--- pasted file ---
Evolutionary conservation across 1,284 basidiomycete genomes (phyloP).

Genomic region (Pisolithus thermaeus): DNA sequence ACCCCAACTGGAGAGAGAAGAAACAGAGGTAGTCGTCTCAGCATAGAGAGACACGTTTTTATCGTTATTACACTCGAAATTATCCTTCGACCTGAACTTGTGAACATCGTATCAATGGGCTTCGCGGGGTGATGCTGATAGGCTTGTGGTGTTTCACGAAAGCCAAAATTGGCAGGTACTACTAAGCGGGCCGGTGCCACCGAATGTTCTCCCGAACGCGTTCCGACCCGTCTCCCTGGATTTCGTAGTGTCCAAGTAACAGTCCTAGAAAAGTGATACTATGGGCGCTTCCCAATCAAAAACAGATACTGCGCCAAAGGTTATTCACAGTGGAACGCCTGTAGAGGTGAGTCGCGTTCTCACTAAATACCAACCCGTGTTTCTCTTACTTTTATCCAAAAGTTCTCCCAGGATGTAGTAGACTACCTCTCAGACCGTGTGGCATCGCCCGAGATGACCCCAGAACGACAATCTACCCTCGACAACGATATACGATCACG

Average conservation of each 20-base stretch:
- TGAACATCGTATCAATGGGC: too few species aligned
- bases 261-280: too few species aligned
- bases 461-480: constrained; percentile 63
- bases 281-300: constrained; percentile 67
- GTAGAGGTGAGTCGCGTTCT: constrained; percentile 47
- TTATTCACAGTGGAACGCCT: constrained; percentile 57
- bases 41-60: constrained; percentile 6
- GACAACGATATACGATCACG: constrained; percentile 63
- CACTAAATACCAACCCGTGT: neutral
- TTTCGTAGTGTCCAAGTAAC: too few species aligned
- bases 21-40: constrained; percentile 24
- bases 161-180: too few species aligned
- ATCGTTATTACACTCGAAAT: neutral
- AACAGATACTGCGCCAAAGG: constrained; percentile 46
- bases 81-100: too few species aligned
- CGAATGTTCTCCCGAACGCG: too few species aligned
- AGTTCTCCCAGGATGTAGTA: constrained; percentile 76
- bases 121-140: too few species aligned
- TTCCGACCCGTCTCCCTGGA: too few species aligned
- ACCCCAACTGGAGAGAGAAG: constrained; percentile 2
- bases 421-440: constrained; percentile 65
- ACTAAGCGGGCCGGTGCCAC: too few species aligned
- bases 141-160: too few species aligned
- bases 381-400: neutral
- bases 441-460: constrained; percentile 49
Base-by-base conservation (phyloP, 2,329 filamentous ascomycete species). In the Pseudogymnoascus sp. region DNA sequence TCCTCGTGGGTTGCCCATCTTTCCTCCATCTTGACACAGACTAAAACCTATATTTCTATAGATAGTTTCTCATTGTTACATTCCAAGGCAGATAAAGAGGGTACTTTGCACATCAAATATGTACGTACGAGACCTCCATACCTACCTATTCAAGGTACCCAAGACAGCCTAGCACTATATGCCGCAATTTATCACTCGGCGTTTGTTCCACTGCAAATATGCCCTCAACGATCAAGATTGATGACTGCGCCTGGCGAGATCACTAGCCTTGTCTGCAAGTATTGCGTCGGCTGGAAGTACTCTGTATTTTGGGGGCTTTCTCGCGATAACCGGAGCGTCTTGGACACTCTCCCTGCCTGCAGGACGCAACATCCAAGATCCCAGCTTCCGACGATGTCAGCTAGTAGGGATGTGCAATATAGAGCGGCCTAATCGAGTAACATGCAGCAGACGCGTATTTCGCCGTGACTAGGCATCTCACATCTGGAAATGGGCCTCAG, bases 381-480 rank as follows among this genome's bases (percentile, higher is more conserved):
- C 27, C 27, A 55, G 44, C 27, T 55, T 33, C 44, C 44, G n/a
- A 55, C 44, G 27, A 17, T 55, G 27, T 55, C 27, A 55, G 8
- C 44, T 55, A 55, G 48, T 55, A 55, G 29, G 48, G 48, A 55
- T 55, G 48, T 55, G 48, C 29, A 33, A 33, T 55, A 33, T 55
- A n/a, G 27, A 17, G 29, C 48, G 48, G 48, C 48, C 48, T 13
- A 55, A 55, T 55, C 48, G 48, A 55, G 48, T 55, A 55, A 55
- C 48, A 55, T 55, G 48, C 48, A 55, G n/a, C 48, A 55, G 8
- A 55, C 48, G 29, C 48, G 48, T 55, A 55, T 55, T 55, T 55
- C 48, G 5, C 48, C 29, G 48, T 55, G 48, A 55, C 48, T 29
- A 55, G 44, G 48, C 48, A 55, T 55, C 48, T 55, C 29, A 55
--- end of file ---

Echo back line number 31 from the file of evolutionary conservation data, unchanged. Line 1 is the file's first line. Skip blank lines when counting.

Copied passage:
- A 55, C 44, G 27, A 17, T 55, G 27, T 55, C 27, A 55, G 8